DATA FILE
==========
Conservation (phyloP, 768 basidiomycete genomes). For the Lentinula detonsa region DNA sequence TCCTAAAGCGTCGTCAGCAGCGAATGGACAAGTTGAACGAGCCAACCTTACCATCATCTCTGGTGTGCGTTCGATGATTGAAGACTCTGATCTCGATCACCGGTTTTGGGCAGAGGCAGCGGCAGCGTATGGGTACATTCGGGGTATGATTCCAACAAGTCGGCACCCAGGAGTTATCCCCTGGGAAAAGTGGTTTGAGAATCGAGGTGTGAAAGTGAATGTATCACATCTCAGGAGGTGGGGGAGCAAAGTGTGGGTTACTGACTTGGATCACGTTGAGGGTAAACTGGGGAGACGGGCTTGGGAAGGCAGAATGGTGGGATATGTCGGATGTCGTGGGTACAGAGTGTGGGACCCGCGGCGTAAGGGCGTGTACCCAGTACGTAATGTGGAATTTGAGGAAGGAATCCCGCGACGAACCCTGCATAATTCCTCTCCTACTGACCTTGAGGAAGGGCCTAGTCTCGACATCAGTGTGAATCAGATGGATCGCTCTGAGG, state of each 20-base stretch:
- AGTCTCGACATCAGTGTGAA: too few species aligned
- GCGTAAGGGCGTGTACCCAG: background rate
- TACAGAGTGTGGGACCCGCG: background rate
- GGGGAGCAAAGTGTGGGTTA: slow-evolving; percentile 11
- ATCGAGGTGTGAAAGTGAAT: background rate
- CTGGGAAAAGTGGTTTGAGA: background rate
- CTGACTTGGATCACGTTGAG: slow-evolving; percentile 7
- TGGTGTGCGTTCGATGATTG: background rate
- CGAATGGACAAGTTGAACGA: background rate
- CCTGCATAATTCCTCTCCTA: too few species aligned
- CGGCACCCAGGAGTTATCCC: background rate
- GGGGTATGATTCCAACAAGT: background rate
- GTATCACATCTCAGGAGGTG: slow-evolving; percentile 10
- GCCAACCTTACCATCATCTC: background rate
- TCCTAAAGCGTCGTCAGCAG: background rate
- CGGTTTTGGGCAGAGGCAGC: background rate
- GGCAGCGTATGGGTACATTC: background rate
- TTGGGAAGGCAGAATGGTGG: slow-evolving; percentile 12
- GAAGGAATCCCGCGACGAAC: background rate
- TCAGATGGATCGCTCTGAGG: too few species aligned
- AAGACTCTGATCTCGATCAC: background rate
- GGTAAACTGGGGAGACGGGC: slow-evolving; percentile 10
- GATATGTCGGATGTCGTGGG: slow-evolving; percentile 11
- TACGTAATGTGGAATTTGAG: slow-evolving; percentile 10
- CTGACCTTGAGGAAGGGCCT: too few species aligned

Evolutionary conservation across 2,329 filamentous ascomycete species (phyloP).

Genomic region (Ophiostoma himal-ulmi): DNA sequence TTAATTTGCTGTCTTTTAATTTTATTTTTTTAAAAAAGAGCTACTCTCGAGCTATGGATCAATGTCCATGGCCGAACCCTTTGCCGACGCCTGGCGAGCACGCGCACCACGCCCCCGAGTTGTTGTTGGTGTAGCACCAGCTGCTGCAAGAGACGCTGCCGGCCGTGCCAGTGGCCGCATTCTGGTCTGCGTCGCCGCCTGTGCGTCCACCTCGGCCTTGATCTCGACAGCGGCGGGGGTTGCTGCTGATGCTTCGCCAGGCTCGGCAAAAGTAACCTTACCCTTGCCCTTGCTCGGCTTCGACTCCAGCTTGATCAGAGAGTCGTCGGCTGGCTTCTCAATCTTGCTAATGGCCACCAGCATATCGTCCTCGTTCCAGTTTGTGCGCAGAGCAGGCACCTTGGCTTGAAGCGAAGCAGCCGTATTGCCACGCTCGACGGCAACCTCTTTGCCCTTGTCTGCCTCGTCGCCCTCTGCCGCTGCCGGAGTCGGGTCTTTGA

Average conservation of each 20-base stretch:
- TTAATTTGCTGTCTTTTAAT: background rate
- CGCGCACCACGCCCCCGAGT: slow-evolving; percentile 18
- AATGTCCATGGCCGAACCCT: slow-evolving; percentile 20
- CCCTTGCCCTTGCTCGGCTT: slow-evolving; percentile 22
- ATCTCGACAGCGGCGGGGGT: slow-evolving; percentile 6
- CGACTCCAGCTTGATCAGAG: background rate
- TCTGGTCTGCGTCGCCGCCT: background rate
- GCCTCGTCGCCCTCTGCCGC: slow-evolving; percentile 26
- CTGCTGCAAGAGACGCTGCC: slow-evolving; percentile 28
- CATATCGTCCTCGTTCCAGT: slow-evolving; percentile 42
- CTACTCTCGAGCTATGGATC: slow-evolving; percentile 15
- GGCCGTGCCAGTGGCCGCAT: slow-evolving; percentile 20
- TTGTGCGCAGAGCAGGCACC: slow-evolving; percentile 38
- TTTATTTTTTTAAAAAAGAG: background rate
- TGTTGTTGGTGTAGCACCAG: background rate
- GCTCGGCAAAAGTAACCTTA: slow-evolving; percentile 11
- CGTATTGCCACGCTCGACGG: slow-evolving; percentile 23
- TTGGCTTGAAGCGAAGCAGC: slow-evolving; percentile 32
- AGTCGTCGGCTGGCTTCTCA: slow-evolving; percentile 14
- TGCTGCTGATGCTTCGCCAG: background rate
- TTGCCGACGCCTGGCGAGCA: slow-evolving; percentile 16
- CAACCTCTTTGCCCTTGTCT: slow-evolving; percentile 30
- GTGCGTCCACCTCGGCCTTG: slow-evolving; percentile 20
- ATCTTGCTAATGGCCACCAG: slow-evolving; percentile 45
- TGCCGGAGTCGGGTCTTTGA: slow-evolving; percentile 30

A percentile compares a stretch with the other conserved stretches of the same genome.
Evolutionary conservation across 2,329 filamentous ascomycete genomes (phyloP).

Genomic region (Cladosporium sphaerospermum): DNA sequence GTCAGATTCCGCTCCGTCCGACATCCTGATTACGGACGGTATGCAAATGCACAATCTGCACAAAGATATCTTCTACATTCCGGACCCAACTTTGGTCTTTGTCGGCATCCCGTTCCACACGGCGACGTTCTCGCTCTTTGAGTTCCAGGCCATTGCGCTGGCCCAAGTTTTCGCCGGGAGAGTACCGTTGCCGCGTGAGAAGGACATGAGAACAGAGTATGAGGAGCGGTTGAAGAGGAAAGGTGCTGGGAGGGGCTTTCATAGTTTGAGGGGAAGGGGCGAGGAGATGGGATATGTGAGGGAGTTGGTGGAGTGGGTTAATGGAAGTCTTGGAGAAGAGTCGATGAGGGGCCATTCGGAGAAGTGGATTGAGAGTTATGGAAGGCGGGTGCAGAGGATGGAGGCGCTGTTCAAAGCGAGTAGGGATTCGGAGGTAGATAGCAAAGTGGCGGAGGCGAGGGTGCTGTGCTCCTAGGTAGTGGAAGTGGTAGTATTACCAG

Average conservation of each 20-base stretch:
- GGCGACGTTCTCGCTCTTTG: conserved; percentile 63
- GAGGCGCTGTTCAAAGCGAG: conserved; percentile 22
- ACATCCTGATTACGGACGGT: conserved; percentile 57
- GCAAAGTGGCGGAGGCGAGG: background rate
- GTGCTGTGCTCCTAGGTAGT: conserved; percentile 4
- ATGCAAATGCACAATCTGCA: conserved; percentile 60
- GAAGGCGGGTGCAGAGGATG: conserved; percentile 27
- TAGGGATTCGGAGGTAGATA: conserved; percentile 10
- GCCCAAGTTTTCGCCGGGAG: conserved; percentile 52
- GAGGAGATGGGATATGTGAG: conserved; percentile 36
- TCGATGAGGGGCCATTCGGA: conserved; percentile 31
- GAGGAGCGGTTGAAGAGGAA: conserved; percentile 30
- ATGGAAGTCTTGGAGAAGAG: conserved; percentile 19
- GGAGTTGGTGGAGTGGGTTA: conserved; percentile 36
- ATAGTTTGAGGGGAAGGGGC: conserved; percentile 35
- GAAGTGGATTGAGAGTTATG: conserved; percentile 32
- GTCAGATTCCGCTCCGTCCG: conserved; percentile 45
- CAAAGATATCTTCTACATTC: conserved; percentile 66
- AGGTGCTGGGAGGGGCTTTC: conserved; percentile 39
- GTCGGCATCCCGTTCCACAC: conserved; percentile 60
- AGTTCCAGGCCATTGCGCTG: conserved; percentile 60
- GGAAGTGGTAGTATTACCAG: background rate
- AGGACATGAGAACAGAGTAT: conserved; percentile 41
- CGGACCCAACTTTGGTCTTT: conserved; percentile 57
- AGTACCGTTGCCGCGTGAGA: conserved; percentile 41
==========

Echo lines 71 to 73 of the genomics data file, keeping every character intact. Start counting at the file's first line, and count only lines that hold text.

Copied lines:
- ATGGAAGTCTTGGAGAAGAG: conserved; percentile 19
- GGAGTTGGTGGAGTGGGTTA: conserved; percentile 36
- ATAGTTTGAGGGGAAGGGGC: conserved; percentile 35